Glenn Reynolds has written us an essay on childlessness in the USA.
He has two explanations, both related to the prestige of parenting. Parenting does not have the prestige it once did, he says. And parenting now costs too much time and money, partly because not taking meticulous care of your child is a good way to earn a lot of negative prestige, and partly because parents have to do more training and coddling and teaching and preparing to get the prestige of being a parent.
Over at the Star they’ve had a little discussion on reducing the money costs of parenting. People have suggested consciously accepting a lower material standard for one’s kids (fewer toys, fewer vacations, lower status clothes). I would also think about reducing education costs. Paying your kids way through a great college costs lots of money, as does preparing them to go there. (Credentialism is anti-family in more ways than one). My parents were able to afford 9 kids because when I went to school my dad covered the cost of the gasoline to drive me there, gave me $50, and told me good luck. BYU wasn’t where I planned to go, but that’s where I could afford. Reducing education costs can also include buying a home in a less expensive neighborhood. Almost all of the young couples in my ward live in trailer homes, because thats what they could afford getting married young and having kids. But the schools in our area are only passable, as you would expect with an area that has lots of trailer homes. We can supplement or even replace the schools with efforts at home, or course, but these efforts take time and are also *costs* in the sense used here. Expecting people to homeschool is *probably* another disincentive to parenting (it may be that by making stay-at-home-mothering seem professional and useful in modern terms, it restores prestige and actually acts as an incentive).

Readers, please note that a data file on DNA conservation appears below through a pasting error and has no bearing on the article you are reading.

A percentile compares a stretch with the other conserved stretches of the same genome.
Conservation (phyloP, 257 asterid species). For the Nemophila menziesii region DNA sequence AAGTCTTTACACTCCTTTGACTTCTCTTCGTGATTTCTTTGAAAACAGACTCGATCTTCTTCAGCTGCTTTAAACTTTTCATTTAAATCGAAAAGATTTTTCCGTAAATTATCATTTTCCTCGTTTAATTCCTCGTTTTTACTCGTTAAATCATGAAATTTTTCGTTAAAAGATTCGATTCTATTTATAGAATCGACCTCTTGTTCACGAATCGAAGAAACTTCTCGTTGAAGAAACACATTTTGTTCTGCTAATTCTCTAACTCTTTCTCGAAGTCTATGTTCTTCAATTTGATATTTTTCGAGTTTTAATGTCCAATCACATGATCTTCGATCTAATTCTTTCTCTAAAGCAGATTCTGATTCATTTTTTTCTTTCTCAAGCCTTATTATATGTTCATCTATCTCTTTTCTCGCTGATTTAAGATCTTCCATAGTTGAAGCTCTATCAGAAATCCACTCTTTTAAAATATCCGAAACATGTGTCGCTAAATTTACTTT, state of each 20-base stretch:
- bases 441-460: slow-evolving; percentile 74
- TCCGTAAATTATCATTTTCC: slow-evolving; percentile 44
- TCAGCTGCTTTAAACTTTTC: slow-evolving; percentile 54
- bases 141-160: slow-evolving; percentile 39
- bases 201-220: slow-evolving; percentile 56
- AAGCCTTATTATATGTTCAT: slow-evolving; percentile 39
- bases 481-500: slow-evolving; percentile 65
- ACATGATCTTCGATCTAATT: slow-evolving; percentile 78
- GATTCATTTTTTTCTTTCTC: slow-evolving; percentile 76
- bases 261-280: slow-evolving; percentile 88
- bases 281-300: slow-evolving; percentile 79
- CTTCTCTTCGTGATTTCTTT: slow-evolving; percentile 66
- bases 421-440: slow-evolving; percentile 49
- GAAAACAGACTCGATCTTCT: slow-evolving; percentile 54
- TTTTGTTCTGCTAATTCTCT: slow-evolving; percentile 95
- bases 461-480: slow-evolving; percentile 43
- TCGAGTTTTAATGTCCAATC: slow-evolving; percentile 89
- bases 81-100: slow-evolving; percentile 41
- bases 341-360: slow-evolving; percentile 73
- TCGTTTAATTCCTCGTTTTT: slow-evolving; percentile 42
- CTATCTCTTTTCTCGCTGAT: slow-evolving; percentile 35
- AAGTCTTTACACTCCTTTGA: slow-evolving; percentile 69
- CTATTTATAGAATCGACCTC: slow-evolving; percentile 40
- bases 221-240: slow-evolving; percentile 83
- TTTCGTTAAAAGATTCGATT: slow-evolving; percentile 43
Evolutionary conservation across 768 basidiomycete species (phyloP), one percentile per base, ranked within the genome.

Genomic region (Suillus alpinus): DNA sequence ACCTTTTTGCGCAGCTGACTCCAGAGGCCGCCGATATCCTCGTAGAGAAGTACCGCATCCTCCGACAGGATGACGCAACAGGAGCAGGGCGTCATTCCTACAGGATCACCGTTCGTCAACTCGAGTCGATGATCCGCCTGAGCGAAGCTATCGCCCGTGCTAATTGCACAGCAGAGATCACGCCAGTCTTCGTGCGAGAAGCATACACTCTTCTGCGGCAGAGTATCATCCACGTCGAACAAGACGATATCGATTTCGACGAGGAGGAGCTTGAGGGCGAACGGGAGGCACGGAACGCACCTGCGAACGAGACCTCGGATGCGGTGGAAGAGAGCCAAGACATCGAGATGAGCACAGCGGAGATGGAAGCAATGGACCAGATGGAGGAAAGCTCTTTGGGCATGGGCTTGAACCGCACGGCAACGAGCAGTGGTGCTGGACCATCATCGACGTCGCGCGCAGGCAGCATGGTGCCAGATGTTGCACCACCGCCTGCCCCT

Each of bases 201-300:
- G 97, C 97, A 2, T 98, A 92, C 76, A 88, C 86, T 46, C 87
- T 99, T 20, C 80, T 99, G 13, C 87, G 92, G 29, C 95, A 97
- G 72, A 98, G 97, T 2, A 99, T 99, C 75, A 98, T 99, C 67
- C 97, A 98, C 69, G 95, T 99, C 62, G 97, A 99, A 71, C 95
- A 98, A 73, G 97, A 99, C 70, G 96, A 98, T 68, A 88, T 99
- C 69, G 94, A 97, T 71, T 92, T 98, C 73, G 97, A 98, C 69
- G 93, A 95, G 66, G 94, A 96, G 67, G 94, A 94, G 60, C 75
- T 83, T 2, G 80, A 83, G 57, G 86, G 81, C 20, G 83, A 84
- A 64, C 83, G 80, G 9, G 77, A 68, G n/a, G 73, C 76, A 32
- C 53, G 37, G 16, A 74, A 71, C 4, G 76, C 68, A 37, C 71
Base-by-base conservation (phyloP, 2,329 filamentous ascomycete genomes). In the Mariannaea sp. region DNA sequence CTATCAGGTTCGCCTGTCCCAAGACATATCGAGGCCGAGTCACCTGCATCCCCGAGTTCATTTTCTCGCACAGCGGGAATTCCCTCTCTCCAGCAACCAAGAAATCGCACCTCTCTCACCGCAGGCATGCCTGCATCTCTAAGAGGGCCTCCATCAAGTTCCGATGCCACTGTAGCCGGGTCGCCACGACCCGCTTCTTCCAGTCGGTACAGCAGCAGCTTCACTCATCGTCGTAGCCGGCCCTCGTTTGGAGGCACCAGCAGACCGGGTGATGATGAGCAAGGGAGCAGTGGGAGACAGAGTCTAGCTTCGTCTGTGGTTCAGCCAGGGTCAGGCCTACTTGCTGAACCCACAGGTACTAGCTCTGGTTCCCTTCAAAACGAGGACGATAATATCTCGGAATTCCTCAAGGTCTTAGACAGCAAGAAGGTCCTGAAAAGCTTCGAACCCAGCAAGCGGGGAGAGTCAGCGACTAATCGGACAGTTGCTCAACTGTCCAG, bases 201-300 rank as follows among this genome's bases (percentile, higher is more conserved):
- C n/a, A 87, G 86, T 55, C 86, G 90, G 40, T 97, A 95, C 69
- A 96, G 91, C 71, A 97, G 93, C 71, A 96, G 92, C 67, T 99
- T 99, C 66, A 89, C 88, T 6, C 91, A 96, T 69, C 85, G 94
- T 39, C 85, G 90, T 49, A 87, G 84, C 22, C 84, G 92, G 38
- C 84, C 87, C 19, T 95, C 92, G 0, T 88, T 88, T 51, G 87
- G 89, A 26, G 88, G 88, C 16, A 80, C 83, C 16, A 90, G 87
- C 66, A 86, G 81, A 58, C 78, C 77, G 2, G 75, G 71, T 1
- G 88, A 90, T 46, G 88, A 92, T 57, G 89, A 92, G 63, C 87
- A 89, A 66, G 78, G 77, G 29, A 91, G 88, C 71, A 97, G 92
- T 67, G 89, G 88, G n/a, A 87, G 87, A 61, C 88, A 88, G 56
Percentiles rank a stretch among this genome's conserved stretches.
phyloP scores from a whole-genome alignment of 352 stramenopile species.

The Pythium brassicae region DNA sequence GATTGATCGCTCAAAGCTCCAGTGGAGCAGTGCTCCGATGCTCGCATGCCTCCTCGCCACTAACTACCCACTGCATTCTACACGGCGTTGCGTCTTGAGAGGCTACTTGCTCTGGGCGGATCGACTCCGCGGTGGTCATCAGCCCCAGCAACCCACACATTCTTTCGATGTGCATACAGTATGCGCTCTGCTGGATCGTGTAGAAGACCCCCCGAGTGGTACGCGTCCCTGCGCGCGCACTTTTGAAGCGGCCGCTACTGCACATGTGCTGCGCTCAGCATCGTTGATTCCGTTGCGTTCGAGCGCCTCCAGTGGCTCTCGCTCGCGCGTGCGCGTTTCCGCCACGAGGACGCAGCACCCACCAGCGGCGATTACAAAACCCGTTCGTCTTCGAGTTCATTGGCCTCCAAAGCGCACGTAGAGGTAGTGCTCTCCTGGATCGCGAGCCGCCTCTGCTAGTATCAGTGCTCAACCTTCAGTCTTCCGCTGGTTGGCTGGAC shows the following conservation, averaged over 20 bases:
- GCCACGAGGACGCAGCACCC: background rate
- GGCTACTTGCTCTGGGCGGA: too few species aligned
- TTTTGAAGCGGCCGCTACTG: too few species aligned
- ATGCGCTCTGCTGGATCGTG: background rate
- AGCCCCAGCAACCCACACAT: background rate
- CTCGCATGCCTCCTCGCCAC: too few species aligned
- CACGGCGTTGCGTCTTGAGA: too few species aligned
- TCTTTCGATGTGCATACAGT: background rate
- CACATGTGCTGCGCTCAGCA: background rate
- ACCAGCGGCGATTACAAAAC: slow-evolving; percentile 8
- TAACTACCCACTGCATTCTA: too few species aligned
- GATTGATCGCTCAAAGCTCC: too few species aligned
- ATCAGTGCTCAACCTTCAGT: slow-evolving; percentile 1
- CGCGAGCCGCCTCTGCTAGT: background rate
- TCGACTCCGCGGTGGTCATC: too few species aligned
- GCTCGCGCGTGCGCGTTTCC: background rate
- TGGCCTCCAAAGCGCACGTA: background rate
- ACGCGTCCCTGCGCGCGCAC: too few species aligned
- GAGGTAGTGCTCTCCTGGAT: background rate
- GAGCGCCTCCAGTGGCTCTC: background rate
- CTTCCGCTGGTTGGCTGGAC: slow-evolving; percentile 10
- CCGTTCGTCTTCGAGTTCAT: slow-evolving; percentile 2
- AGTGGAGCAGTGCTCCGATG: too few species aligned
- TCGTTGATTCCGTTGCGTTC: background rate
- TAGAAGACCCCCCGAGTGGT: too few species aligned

None of these fix the problem, however–society still burdens parenting by expecting too much out of each parent and by making intensive parenting a status issue. So do we LDS (have you ever got together with other young LDS couples and started talking about your kids. Its all about either how many milestones your child has recieved and all the great programs and techniques your using). But there’s probably nothing to be done. Status is ubiquitous wherever humans are. Instead of proposing fixes I’m just remembering that sometimes Saints have to bear the shame of the world, which includes accepting less prestige and status for oneselves and one’s children, if that’s what it takes to have more children to love.
Put all that aside, though, and let me return to Gary Reynold’s essay. His good, libertarian conclusion is that if the increased burden of parenthood is largely a matter of social expectations and social status, there’s nothing we can do about it politically. I think he’s wrong for two reasons. First, even if politics and laws can’t change the social expectations that increase the costs of parenting, they can subsidize those costs (whether that’s a good idea or not is another question). Second, politics and laws probably can influence social expectations in some ways, and certainly can give parenting higher prestige, by showing that its a social good that we want to promote.
I’m not suggesting any specific programs just now, but I think that even if Reynolds is right about the causes of the declines in (1) having larger families and (2) having families at all, it is still true that “responsible citizens and officers of government everywhere [should] promote those measures designed to maintain and strengthen the family as the fundamental unit of society.”